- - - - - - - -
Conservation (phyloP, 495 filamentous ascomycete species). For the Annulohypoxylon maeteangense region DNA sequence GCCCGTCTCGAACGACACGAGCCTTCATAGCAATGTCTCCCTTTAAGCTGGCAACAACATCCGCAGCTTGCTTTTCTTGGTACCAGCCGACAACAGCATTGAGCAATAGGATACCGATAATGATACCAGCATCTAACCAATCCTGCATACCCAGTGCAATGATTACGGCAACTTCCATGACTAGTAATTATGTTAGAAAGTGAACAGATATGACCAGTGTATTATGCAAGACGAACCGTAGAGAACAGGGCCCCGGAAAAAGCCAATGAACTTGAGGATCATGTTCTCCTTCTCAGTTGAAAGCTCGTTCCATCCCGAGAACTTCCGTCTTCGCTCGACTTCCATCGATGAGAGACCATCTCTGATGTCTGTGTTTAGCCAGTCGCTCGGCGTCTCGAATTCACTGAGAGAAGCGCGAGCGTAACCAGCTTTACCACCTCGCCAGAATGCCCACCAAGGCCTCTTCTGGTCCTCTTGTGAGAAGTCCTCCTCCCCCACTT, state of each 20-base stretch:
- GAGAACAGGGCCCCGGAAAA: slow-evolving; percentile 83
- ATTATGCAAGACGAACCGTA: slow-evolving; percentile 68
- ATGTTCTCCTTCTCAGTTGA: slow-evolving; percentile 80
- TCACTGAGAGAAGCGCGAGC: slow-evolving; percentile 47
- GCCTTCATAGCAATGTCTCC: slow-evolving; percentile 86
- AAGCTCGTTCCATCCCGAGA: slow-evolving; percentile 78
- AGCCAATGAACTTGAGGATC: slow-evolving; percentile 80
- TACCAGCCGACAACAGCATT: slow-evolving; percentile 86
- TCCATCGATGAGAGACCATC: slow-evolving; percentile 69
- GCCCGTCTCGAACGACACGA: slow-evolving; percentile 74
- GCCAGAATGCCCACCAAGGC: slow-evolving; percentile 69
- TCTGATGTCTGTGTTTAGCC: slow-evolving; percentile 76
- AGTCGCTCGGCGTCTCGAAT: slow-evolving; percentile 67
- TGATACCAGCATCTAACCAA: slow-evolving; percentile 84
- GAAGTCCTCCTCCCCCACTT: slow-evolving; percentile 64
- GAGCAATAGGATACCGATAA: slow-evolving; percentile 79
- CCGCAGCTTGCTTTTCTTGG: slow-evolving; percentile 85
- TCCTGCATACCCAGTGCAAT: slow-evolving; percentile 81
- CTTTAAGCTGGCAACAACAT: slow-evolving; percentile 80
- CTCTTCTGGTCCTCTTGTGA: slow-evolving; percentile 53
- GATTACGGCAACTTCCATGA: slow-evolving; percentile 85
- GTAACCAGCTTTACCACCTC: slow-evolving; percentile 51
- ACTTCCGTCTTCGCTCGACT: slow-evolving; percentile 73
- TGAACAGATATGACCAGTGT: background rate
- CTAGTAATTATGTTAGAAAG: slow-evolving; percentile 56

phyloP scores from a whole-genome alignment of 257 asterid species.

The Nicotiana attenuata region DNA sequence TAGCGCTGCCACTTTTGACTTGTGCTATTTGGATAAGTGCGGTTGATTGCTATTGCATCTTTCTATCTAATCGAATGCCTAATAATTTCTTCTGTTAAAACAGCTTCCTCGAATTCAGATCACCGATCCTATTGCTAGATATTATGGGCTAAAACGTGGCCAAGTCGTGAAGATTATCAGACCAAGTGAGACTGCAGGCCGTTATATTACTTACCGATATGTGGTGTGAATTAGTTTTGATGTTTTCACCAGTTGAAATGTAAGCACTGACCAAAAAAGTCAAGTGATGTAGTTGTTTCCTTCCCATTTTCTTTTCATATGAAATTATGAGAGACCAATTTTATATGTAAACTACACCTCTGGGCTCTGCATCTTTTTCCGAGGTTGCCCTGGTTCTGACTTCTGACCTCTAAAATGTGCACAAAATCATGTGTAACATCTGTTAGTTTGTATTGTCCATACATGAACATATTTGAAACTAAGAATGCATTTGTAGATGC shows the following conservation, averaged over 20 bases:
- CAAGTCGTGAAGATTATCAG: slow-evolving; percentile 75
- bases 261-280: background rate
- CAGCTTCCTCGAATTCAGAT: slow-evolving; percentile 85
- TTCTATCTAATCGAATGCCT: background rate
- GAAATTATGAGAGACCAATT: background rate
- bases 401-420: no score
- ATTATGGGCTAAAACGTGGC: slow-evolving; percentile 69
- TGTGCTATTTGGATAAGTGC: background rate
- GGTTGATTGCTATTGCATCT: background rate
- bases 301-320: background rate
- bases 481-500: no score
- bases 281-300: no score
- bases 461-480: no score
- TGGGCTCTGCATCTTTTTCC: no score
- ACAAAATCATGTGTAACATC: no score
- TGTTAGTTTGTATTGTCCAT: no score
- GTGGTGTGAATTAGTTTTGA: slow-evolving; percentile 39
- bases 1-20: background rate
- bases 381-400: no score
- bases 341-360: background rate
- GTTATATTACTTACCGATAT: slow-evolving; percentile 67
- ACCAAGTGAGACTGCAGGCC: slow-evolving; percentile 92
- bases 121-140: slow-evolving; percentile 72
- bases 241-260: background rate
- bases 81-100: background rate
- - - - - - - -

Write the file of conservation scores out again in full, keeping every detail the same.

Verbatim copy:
Conservation (phyloP, 495 filamentous ascomycete species). For the Annulohypoxylon maeteangense region DNA sequence GCCCGTCTCGAACGACACGAGCCTTCATAGCAATGTCTCCCTTTAAGCTGGCAACAACATCCGCAGCTTGCTTTTCTTGGTACCAGCCGACAACAGCATTGAGCAATAGGATACCGATAATGATACCAGCATCTAACCAATCCTGCATACCCAGTGCAATGATTACGGCAACTTCCATGACTAGTAATTATGTTAGAAAGTGAACAGATATGACCAGTGTATTATGCAAGACGAACCGTAGAGAACAGGGCCCCGGAAAAAGCCAATGAACTTGAGGATCATGTTCTCCTTCTCAGTTGAAAGCTCGTTCCATCCCGAGAACTTCCGTCTTCGCTCGACTTCCATCGATGAGAGACCATCTCTGATGTCTGTGTTTAGCCAGTCGCTCGGCGTCTCGAATTCACTGAGAGAAGCGCGAGCGTAACCAGCTTTACCACCTCGCCAGAATGCCCACCAAGGCCTCTTCTGGTCCTCTTGTGAGAAGTCCTCCTCCCCCACTT, state of each 20-base stretch:
- GAGAACAGGGCCCCGGAAAA: slow-evolving; percentile 83
- ATTATGCAAGACGAACCGTA: slow-evolving; percentile 68
- ATGTTCTCCTTCTCAGTTGA: slow-evolving; percentile 80
- TCACTGAGAGAAGCGCGAGC: slow-evolving; percentile 47
- GCCTTCATAGCAATGTCTCC: slow-evolving; percentile 86
- AAGCTCGTTCCATCCCGAGA: slow-evolving; percentile 78
- AGCCAATGAACTTGAGGATC: slow-evolving; percentile 80
- TACCAGCCGACAACAGCATT: slow-evolving; percentile 86
- TCCATCGATGAGAGACCATC: slow-evolving; percentile 69
- GCCCGTCTCGAACGACACGA: slow-evolving; percentile 74
- GCCAGAATGCCCACCAAGGC: slow-evolving; percentile 69
- TCTGATGTCTGTGTTTAGCC: slow-evolving; percentile 76
- AGTCGCTCGGCGTCTCGAAT: slow-evolving; percentile 67
- TGATACCAGCATCTAACCAA: slow-evolving; percentile 84
- GAAGTCCTCCTCCCCCACTT: slow-evolving; percentile 64
- GAGCAATAGGATACCGATAA: slow-evolving; percentile 79
- CCGCAGCTTGCTTTTCTTGG: slow-evolving; percentile 85
- TCCTGCATACCCAGTGCAAT: slow-evolving; percentile 81
- CTTTAAGCTGGCAACAACAT: slow-evolving; percentile 80
- CTCTTCTGGTCCTCTTGTGA: slow-evolving; percentile 53
- GATTACGGCAACTTCCATGA: slow-evolving; percentile 85
- GTAACCAGCTTTACCACCTC: slow-evolving; percentile 51
- ACTTCCGTCTTCGCTCGACT: slow-evolving; percentile 73
- TGAACAGATATGACCAGTGT: background rate
- CTAGTAATTATGTTAGAAAG: slow-evolving; percentile 56

phyloP scores from a whole-genome alignment of 257 asterid species.

The Nicotiana attenuata region DNA sequence TAGCGCTGCCACTTTTGACTTGTGCTATTTGGATAAGTGCGGTTGATTGCTATTGCATCTTTCTATCTAATCGAATGCCTAATAATTTCTTCTGTTAAAACAGCTTCCTCGAATTCAGATCACCGATCCTATTGCTAGATATTATGGGCTAAAACGTGGCCAAGTCGTGAAGATTATCAGACCAAGTGAGACTGCAGGCCGTTATATTACTTACCGATATGTGGTGTGAATTAGTTTTGATGTTTTCACCAGTTGAAATGTAAGCACTGACCAAAAAAGTCAAGTGATGTAGTTGTTTCCTTCCCATTTTCTTTTCATATGAAATTATGAGAGACCAATTTTATATGTAAACTACACCTCTGGGCTCTGCATCTTTTTCCGAGGTTGCCCTGGTTCTGACTTCTGACCTCTAAAATGTGCACAAAATCATGTGTAACATCTGTTAGTTTGTATTGTCCATACATGAACATATTTGAAACTAAGAATGCATTTGTAGATGC shows the following conservation, averaged over 20 bases:
- CAAGTCGTGAAGATTATCAG: slow-evolving; percentile 75
- bases 261-280: background rate
- CAGCTTCCTCGAATTCAGAT: slow-evolving; percentile 85
- TTCTATCTAATCGAATGCCT: background rate
- GAAATTATGAGAGACCAATT: background rate
- bases 401-420: no score
- ATTATGGGCTAAAACGTGGC: slow-evolving; percentile 69
- TGTGCTATTTGGATAAGTGC: background rate
- GGTTGATTGCTATTGCATCT: background rate
- bases 301-320: background rate
- bases 481-500: no score
- bases 281-300: no score
- bases 461-480: no score
- TGGGCTCTGCATCTTTTTCC: no score
- ACAAAATCATGTGTAACATC: no score
- TGTTAGTTTGTATTGTCCAT: no score
- GTGGTGTGAATTAGTTTTGA: slow-evolving; percentile 39
- bases 1-20: background rate
- bases 381-400: no score
- bases 341-360: background rate
- GTTATATTACTTACCGATAT: slow-evolving; percentile 67
- ACCAAGTGAGACTGCAGGCC: slow-evolving; percentile 92
- bases 121-140: slow-evolving; percentile 72
- bases 241-260: background rate
- bases 81-100: background rate